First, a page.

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Joan Makarova
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Hello there.  I am due to have a baby in 8 weeks.  My husband and I live in Los Angeles, California.  I am Korean-American and my husband is Russian.  I speak English and Korean fluently, while my husband speaks English with an accent, and Russian fluently.  We have a dog who we trained in Russian.  The reason I mention this is because I have noticed, when I am not giving her commands in Russian, I am having a conversation with her in Korean.  With babies, I tend to express myself in Korean too, perhaps because it is my first language.  I am most fluent in English but find myself thinking in Korean quite frequently. Despite being born and raised in America, I still feel a strong connection with my native roots.  My husband, on the other hand, came to the states when he was 17 years old.  He thinks in Russian most of the time and in English some of the time.  I want my baby to learn all 3 languages together.  We are thinking to use this strategy:  I will speak to her in Korean and English only, while my husband will speak to her in Russian and English only.  I have been picking up Russian for the past 3 years.  I can understand some of it and say basic things, but I still need more practice. I am hoping to learn together with my daughter as she grows up. Can anyone comment on this?  I want to know if this would be the best way to incorporate our three cultures...THANKS!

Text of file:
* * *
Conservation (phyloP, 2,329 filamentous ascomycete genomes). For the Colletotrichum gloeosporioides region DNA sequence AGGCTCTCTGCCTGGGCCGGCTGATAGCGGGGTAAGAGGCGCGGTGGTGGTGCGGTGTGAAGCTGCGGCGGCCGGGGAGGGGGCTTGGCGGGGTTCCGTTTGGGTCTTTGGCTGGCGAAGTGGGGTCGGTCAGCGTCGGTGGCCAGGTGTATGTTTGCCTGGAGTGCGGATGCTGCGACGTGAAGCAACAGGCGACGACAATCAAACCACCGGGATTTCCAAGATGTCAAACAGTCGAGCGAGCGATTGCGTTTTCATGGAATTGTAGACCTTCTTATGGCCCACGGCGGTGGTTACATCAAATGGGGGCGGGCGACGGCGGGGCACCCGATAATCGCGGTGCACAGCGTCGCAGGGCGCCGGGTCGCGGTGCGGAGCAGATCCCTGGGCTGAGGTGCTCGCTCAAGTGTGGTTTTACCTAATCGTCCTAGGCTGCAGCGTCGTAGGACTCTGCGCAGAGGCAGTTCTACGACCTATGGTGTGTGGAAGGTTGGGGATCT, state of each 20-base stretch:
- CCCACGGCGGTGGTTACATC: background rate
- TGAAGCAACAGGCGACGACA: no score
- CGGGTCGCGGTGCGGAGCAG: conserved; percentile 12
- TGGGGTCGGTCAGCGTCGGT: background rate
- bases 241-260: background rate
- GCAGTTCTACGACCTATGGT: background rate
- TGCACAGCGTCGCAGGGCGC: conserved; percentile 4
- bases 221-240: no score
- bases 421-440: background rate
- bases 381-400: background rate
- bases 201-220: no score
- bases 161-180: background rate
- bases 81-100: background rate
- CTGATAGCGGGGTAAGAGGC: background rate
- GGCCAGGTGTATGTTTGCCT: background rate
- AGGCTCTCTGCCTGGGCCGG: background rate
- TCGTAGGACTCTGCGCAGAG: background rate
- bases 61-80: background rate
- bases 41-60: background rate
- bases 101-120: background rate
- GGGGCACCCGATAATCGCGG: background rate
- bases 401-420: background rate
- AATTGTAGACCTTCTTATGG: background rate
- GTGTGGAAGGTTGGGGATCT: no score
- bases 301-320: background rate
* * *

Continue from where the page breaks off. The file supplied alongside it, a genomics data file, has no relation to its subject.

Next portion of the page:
uriel
Reply with quote  #2 
Hi Joan

Personally I think that if you'll talk to your child in two languages, it will only confuse her and slow down her language development. I think you should stick to the OPOL system where each person talks to the baby only in one language. Since you live in the US your child will learn to speak English anyway, so I wouldn't waste my time on that. Once your child will realize that everyone speaks English she will probably try and only talk in that language and abandon the other languages, so in order for you to have any chance with your minority languages (Korean & Russian) I would suggest you put the main effort in those languages from the start.

I recommend you have a look at this book which has a very similar situation to yours: Growing Up with Three Languages: Birth to Eleven

Our child is growing with 3 languages as well: Hebrew, Icelandic & English. I speak to my child only in Hebrew, my wife only in Icelandic and we live in the UK so at the moment the child is talking English only to his nanny. When we'll feel that he knows our two languages well enough we will then put him in the local English kindergarten. He is now 2 years & 2 months old and has made a lot of progress with his 2 minority languages recently. He knows how to differentiate between them (so he speaks in Hebrew when addressing me and Icelandic when talking to my wife) and he can do 3 word sentences. His English is way behind at the moment but he'll definitely pick it up once he'll go to the nursery.

All the best in the path you are going to choose. Our path was very frustrating for the first 2 years, to the point that we thought that maybe we are doing something wrong, but now we are very happy and content with our child's progress.

Best wishes,


Uriel


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